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PostPosted: Feb 1st, '19, 14:06 
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danny wrote:
more ammonia is released from the breakdown of solids than the amount that is diffused directly from the fish's gills.

Do you have any info, or links to info on that?

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PostPosted: Feb 1st, '19, 20:33 
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Actually I messed up on that statement, apologies. I must have confused it with something else, or just mis-remembered it . Having re-checked the figures I read that

"it is estimated that 7-32% of the ammonia in fish farm waste water is associated with organic solids."

The info comes from course material from my studies, I can't provide a link unfortunately.

Also, "30-84% of waste phosphorous is commonly carried by suspended solids." - this may have been what I got confused with.

I think BOD (biological oxygen demand) is important here, as the breakdown of solids by heterotrophic bacteria will use up oxygen, which may ultimately be the limiting factor when it comes to stocking density.


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PostPosted: Feb 1st, '19, 20:46 
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This link is all I can find so far. It describes the content of solid waste sludge from salmon farming:

https://www.researchgate.net/publicatio ... for_salmon


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PostPosted: Feb 1st, '19, 21:39 
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danny wrote:
Actually I messed up on that statement, apologies. I must have confused it with something else, or just mis-remembered it . Having re-checked the figures I read that

"it is estimated that 7-32% of the ammonia in fish farm waste water is associated with organic solids."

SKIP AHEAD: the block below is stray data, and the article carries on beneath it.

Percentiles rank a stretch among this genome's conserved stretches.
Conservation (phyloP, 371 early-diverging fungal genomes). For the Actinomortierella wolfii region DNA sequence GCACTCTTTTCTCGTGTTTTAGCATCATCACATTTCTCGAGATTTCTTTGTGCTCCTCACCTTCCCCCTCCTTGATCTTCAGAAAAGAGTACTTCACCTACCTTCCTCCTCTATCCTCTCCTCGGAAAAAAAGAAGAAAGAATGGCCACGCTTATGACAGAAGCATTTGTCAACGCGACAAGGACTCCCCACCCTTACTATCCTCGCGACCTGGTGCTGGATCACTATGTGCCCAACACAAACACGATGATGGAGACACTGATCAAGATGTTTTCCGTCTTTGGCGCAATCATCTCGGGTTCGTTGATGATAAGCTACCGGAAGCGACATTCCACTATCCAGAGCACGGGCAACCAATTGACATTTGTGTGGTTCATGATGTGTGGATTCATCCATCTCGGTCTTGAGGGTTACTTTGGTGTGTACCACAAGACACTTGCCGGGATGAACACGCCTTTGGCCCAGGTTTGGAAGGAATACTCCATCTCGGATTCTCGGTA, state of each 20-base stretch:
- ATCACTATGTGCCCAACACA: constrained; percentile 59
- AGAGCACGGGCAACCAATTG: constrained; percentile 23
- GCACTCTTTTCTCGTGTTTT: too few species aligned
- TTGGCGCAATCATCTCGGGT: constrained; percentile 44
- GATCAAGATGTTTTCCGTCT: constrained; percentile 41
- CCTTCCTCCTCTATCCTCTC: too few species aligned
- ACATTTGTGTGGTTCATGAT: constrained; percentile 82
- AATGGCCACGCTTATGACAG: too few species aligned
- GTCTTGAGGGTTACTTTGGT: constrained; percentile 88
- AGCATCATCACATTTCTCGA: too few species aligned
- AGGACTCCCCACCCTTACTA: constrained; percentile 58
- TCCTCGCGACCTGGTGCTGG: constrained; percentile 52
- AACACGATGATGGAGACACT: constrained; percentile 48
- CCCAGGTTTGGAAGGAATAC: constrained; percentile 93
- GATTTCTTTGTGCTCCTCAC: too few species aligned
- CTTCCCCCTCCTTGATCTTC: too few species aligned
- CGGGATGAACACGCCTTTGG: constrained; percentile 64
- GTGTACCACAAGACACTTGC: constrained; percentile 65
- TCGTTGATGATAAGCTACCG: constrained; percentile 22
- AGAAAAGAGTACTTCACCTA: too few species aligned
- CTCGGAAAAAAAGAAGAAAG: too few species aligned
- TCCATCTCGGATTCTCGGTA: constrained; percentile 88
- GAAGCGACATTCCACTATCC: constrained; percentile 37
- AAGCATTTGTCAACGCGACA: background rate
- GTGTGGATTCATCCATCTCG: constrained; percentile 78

The info comes from course material from my studies, I can't provide a link unfortunately.

Also, "30-84% of waste phosphorous is commonly carried by suspended solids." - this may have been what I got confused with.

I think BOD (biological oxygen demand) is important here, as the breakdown of solids by heterotrophic bacteria will use up oxygen, which may ultimately be the limiting factor when it comes to stocking density.
based on that, I guess a rough estimate of 15% less ammonia if one removes solids could be feasible. In that case the 20-25 litres of wet media per fish becomes around 17-22 litres. I guess the only way to really know is to keep an eye on my ammonia and nitrite readings


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PostPosted: Feb 1st, '19, 23:44 
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What kind of system are you running?

Are you also removing suspended solids?

In commercial RAS systems with aeration and very effective solids removal Tilapia stocking densities can be even higher than 120kg/m3.

Aqauaponics rules of thumb are on the conservative side for obvious reasons, and account for mineralization of solids within the system.

If you are running DWC with effective solids removal things are definitely a little different. Some massive commercial AP DWC systems don't even have bio-filters as enough surface area is supplied by the roots of the plants.


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PostPosted: Feb 2nd, '19, 23:57 
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danny wrote:
What kind of system are you running?

Are you also removing suspended solids?

In commercial RAS systems with aeration and very effective solids removal Tilapia stocking densities can be even higher than 120kg/m3.

Aqauaponics rules of thumb are on the conservative side for obvious reasons, and account for mineralization of solids within the system.

If you are running DWC with effective solids removal things are definitely a little different. Some massive commercial AP DWC systems don't even have bio-filters as enough surface area is supplied by the roots of the plants.


I'm running a simple chop-and-flip IBC with a flood and drain growbed and an RFF in between. I get that the commercial guys do all kinds of fancy magic on their systems, but I guess the majority of us on the forum have relatively basic backyard systems.

The first post of this thread recommends 3kg of fish per 100l of wet media while the IBC of Aquaponics suggests 1 fish per 20-25l of wet media. I guess I'm trying to determine the effect a simple RFF would have on those numbers.


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PostPosted: Feb 3rd, '19, 02:06 
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Perhaps a bit, but I personally wouldn't be comfortable straying too far from the rules of thumb unless I had suspended solids removal too, i.e. a moving media filter or a static up-flow filter etc. The addition of this would also provide a good deal more bio-filtration.

I can't talk from experience however. Perhaps someone else can...


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